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Writing to the market or writing for writing’s sake?

Amy Leibowitz writing writing advice writing encouragement

This question comes up a lot. There’s no easy answer. The writing community is frequently divided on this, and it often depends on whether one is relying on book sales to earn a living. Even then, there’s disagreement, sometimes with people taking a hard position one way or the other.

There are advantages and disadvantages to both. More often than not, being a prolific and popular author generates significant in-the-moment income. It can also leave room for an author to experiment with other styles on the side, knowing they don’t have to rely on those financially.

On the other hand, it’s rare for those kinds of books to have enduring success outside of the ones put out by “branded” authors with large publishing houses. Even then, a book’s commercial appeal may be fleeting, and the same author who was the It Writer last year might see sales plummet if their next novel doesn’t meet expectations.

Authors who write for themselves or for the art are often less frustrated with their craft. Not having to worry about mass-market appeal takes of a great deal of pressure. A classic doesn’t become so overnight, and authors focused solely on their art has less concern for this.

However, there’s no guarantee that such a book will ever be widely read, and sales may remain low indefinitely as it fades into obscurity. Those writers often need another source of income, especially if they are self-published or with a small press. Some smaller publishing companies may turn down works they think won’t have much appeal.

Not to be that person, but I think what’s best for an author really does depend. Yes, earning a living via writing makes a difference, and if someone needs to write for commercial success in order to do so, there’s no shame in that.

As a parallel, my grandfather made his living as an artist. He spent a good deal of his time making popular ceramics, such as dishes, vases, and the like. They were well-made and certainly had his personal touch, but they were not necessarily meant as “art for art’s sake.” Alongside that, he also painted and made mosaics. When he partially retired, he stopped making dishes and vases and concentrated on mosaics. (He is an example of when art for art’s sake can be successful, however: he created a mosaic for a local synagogue, built right into the wall.)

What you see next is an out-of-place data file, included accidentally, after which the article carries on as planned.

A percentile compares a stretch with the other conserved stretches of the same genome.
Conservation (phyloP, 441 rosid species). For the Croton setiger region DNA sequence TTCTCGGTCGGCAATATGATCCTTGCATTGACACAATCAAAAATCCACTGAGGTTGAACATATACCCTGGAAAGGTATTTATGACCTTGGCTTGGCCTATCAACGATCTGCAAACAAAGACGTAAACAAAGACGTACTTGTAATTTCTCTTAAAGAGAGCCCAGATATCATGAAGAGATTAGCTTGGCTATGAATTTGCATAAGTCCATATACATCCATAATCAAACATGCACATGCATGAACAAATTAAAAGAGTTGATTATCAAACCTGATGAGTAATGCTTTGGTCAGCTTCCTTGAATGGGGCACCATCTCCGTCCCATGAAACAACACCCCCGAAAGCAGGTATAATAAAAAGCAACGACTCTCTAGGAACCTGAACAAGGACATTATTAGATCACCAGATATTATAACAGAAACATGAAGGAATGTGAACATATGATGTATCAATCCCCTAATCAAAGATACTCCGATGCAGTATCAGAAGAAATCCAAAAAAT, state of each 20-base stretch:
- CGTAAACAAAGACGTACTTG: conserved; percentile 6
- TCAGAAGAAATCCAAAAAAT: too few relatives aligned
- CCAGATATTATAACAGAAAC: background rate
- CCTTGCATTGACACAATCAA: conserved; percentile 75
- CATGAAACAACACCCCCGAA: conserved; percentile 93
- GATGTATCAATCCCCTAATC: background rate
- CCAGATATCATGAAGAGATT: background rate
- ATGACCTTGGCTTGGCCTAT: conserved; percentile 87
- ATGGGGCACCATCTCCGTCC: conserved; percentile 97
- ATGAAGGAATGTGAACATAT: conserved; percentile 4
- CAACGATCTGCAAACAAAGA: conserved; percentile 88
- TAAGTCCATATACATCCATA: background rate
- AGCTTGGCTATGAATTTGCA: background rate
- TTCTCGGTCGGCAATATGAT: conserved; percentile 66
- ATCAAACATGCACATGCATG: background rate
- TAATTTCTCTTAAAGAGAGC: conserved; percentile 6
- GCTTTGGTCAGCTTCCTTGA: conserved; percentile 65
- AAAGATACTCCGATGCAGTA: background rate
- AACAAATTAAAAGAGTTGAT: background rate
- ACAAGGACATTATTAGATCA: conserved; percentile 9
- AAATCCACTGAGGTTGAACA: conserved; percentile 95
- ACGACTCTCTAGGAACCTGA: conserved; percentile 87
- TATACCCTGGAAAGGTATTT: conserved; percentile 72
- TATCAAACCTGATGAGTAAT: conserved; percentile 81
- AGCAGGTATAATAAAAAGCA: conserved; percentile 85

Personally, I’ve discovered that I don’t want to be a career author. Writing along popular lines isn’t for me. For some folks, it wouldn’t compromise their art, but it certainly would for me. That doesn’t make me right and others wrong, nor the other way around. It’s a preference.

The reality is, I’m not a commercially successful author. I don’t have enough book sales to live off the profits. I don’t do well forcing myself into a specific set of genre expectations. Even people who veer off the well-worn paths of genre fiction tend to know when and how to stray and still hold the audience. I have almost no ability to do so and little desire either.

And that is okay! As much as I would love if people liked my writing and were drawn to it, I’m aware that I’m not for everyone. I don’t have it in me to conform to popular genre expectations and have enough energy left for my preferred style. So I am one of the people who holds another job and writes on the side. Suits me perfectly fine.

Whatever path you choose is up to you. There isn’t any shame in either style. I would never advise an author which way to go. The only thing I’d suggest is to be sure whatever you choose leaves you room to be happy and satisfied with your writing.

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